Goldman Sachs predicts that growth in the US core personal consumption expenditures (PCE) index will nearly halve by the end of 2022, as the US bank expects commodity price increases and supply-chain constraints to ease after causing near-term price spikes.

Goldman Sachs economists predict that the core PCE index, the Federal Reserve's preferred inflation measure, will fall to 2.3% by the end of next year, down from 4.4% at the end of 2021, as demand for goods moderates and the peak stay-at-home and stimulus effects fade.

While the current inflation overshoot is "startling," they attribute it entirely to a surge in durable goods prices, which is being driven by severe and persistent supply and demand imbalances. "The current inflation surge will get worse this winter before it gets better," Goldman's chief economist Jan Hatzius said in a note.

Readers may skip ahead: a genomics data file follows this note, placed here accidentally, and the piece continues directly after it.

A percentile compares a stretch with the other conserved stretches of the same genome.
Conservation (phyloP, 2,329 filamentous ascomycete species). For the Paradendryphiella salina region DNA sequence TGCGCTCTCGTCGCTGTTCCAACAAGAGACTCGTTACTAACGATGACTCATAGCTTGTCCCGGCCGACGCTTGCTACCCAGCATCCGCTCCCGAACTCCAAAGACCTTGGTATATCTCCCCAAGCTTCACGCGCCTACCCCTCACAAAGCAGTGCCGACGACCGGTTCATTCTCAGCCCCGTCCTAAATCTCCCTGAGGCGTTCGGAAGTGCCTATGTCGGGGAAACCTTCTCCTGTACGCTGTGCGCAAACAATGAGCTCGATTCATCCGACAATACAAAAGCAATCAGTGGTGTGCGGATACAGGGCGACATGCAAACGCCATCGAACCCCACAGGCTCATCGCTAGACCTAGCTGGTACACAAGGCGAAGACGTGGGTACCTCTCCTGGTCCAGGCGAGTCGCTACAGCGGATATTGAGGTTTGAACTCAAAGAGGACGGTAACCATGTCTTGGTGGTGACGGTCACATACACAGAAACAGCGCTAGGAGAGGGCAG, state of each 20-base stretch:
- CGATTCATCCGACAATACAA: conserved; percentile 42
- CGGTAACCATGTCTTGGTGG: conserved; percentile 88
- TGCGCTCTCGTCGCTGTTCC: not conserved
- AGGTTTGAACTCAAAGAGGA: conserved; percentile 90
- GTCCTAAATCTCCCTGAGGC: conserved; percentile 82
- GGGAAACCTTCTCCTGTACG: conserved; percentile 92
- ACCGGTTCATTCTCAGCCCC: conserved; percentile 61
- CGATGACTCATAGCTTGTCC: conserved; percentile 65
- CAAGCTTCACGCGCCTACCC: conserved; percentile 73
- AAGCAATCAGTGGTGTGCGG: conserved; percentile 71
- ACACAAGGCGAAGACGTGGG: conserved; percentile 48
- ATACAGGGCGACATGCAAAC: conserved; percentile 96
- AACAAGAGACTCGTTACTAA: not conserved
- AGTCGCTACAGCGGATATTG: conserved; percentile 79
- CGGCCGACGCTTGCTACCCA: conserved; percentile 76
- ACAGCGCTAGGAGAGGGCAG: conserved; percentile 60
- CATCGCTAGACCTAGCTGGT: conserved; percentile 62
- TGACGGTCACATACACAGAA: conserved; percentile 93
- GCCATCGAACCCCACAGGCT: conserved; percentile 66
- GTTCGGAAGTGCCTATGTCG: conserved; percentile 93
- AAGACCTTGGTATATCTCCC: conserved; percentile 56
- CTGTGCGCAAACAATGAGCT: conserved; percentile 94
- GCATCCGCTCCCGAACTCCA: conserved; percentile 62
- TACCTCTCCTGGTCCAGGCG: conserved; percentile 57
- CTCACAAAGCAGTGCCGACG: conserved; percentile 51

"We do expect persistent inflationary pressure from faster growth of wages and rents, but only enough to keep inflation moderately above 2%, in line with the Fed's goal under its new framework."

The PCE index rose 0.2% in September, following a 0.3% increase in August, excluding volatile food and energy components. For the fourth month in a row, the so-called core PCE price index increased 3.6% in the year to September.

Goldman Sachs posts record results as profits jump | Fox Business